8 min read
Wyclef Jean likes to feel comfortable. This much is evident from the shag pillows piled atop the white sofa in his New Jersey home, where he’s hanging out for our Zoom chat on a recent Thursday afternoon. In a custom Soíremaín hoodie, he lounges deeper into said sofa throughout our conversation, occasionally springing forward mid-thought for emphasis.
Jean’s penchant for getting comfy and talking things through isn’t news to fans who’ve been listening to or watching the former Fugee’s pandemic-era podcast Run That Back, which will be dropping new episodes through the end of October. The show features the multi-platinum solo artist and producer’s musings on life and art, plus virtual conversations and low-key peformance sidebars with everyone from Clive Davis to Lena Waithe. It’s essentially the world’s most chill variety series.
Run That Back, like similar celebrity livestreams since lockdown, was borne of creative restlesness and entreprenurial necessity (see: a weekly segment sponsored by Bacardi). And it’s just one element of Jean’s current projects outside his recording career, which saw its latest installment in last year’s Wyclef Goes Back to School Vol. 1. He’s also venturing into the cannabiz. That’s in addition to investing in and advising for his business partner Madeline Nelson’s women-driven label/management firm, Heads Music.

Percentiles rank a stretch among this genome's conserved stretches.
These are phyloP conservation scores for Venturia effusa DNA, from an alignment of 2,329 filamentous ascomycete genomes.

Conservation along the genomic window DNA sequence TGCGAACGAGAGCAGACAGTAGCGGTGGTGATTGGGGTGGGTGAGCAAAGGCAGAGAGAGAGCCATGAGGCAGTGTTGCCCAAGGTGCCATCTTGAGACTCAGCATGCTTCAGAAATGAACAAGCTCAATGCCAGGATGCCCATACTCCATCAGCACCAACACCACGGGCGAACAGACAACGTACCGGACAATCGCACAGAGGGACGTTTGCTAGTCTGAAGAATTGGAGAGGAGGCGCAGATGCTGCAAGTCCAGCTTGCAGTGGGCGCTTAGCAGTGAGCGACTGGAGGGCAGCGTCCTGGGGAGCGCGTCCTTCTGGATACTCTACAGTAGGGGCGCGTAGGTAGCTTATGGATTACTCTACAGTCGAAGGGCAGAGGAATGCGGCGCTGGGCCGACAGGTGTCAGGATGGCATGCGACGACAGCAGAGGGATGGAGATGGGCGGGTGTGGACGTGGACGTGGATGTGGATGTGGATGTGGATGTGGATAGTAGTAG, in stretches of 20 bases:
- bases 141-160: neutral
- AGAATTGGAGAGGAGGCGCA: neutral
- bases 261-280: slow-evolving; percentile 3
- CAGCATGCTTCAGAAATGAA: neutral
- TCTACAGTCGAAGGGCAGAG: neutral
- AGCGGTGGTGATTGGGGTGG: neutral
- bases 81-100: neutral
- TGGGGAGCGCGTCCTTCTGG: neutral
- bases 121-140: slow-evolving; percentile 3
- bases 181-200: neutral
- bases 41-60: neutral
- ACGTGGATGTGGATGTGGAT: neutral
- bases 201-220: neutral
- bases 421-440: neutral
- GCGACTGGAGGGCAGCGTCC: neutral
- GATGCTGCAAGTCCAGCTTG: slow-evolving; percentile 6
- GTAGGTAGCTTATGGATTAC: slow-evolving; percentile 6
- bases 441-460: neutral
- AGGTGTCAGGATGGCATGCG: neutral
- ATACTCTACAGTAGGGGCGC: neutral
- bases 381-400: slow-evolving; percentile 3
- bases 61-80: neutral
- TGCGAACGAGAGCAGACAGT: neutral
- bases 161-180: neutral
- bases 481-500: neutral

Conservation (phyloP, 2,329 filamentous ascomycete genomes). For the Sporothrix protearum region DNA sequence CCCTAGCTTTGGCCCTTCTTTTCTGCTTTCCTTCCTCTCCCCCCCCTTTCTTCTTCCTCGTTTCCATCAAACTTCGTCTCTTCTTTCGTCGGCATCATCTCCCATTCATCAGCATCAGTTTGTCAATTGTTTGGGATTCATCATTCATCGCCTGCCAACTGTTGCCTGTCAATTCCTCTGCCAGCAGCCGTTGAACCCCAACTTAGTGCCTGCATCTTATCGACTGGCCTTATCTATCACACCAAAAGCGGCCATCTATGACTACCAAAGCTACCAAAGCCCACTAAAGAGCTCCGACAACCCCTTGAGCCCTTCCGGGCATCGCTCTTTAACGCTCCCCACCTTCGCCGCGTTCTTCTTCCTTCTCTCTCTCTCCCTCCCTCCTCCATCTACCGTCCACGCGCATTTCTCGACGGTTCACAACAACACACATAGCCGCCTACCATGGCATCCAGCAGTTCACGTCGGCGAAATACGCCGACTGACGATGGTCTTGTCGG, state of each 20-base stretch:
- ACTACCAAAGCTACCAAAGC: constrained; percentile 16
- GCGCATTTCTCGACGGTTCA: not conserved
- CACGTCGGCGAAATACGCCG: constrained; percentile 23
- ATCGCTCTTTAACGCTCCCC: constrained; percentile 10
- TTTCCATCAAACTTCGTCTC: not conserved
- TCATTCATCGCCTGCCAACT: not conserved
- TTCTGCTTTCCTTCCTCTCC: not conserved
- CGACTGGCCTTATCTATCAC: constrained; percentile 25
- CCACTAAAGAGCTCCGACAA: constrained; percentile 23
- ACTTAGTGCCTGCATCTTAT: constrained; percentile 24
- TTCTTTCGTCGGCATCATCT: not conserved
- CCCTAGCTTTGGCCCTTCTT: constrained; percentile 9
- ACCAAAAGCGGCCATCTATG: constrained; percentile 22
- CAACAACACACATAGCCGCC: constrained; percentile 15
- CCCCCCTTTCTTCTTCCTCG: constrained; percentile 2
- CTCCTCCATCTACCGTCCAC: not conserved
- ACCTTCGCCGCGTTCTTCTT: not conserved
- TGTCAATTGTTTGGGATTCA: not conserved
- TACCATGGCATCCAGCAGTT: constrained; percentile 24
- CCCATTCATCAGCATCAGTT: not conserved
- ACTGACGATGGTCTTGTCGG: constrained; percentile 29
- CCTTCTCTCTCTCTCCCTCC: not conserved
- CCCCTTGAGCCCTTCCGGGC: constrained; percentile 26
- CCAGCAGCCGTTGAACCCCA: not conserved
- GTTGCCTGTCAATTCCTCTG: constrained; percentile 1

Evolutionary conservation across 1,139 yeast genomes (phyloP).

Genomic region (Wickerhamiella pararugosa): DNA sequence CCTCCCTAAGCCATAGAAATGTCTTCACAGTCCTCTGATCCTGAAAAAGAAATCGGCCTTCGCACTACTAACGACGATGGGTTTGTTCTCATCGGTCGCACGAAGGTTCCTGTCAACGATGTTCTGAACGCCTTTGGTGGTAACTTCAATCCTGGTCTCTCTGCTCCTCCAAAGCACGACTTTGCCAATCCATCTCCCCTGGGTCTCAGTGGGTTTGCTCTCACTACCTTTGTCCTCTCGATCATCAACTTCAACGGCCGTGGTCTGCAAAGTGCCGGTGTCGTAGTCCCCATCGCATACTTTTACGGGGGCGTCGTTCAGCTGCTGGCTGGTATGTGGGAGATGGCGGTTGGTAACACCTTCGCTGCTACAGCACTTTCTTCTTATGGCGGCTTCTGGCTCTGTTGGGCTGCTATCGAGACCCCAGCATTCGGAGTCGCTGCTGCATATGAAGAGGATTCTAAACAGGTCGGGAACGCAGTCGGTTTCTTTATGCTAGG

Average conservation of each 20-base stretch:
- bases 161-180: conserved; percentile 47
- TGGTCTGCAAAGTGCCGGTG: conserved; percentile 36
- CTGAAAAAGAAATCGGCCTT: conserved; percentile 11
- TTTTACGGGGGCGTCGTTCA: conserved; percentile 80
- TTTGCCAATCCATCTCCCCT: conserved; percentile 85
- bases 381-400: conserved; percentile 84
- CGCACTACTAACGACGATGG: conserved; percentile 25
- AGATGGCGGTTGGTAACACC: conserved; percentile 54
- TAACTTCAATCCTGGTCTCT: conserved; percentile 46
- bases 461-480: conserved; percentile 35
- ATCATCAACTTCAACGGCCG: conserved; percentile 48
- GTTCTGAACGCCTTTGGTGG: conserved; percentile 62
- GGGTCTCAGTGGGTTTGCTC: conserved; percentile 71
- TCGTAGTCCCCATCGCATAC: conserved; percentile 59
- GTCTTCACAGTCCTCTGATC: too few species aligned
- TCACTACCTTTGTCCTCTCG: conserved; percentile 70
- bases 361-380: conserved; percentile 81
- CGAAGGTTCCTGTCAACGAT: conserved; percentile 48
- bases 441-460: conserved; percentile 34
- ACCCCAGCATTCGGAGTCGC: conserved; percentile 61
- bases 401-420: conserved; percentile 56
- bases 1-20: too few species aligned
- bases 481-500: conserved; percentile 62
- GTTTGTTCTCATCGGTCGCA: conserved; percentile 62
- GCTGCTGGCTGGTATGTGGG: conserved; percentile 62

Over the course of a spirited half-hour back-and-forth, Jean elaborated on a number of topics, including why female-driven projects function better and what he’s learned from Run That Back about compassion and creativity.
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At what point did the light bulb go off that you could stay engaged with fans while in lockdown?
When this happened, I was in the middle of scoring my Netflix movie and in the process of building my app [Sodo